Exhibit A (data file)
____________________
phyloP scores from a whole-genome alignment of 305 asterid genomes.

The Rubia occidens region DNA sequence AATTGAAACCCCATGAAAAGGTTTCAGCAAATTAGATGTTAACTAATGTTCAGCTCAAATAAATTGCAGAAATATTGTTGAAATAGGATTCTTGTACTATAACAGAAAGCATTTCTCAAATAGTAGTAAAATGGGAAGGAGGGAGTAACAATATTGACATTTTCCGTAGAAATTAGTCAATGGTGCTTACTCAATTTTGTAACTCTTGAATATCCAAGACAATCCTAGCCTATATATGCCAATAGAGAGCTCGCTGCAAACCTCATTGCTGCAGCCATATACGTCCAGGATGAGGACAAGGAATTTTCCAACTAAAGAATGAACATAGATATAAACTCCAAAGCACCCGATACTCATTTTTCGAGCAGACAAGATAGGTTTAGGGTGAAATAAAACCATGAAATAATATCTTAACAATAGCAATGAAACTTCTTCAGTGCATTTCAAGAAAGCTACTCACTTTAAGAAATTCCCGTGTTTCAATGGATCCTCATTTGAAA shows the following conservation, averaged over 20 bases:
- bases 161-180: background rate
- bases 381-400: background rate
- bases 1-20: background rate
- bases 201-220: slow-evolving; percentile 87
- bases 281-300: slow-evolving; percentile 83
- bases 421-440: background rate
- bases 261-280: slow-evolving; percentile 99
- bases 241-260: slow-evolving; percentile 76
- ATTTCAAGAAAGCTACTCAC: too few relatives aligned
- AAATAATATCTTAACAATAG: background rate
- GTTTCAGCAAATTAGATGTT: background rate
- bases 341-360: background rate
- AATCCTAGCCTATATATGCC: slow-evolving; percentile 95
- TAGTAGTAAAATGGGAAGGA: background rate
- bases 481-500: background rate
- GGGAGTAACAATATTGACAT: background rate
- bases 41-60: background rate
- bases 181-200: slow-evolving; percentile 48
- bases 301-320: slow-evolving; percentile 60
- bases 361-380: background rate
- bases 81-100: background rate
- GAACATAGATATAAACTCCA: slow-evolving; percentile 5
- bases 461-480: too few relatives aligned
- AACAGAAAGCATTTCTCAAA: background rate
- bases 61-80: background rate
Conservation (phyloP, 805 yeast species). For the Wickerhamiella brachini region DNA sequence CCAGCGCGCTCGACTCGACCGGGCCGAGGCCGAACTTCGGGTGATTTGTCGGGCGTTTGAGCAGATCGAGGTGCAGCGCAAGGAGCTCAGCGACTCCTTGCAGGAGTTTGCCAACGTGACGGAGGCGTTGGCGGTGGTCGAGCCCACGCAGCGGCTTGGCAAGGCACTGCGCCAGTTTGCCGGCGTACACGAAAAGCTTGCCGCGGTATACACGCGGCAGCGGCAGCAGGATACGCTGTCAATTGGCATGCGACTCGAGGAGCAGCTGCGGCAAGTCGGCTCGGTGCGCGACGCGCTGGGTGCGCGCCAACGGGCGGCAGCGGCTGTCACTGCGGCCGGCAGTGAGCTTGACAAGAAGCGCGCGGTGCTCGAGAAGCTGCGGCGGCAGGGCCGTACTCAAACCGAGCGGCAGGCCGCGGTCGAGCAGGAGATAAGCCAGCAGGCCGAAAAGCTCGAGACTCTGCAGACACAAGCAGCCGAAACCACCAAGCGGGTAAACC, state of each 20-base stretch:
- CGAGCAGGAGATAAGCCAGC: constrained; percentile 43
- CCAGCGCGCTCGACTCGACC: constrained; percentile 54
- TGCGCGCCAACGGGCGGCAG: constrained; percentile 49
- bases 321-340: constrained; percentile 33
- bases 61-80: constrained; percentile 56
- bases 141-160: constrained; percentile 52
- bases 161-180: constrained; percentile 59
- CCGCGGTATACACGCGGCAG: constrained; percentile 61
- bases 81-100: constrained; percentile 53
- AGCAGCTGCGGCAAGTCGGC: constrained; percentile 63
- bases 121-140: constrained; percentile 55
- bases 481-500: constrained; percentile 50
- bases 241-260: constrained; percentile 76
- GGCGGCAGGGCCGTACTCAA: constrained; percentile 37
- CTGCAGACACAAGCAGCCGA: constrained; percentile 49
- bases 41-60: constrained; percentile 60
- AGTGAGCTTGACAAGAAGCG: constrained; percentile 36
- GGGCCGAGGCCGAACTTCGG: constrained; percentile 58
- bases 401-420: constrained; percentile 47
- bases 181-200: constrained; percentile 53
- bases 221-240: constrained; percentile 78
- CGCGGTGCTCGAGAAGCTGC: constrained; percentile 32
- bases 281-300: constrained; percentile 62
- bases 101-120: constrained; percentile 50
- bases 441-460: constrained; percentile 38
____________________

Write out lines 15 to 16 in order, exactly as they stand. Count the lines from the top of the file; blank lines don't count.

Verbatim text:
- AATCCTAGCCTATATATGCC: slow-evolving; percentile 95
- TAGTAGTAAAATGGGAAGGA: background rate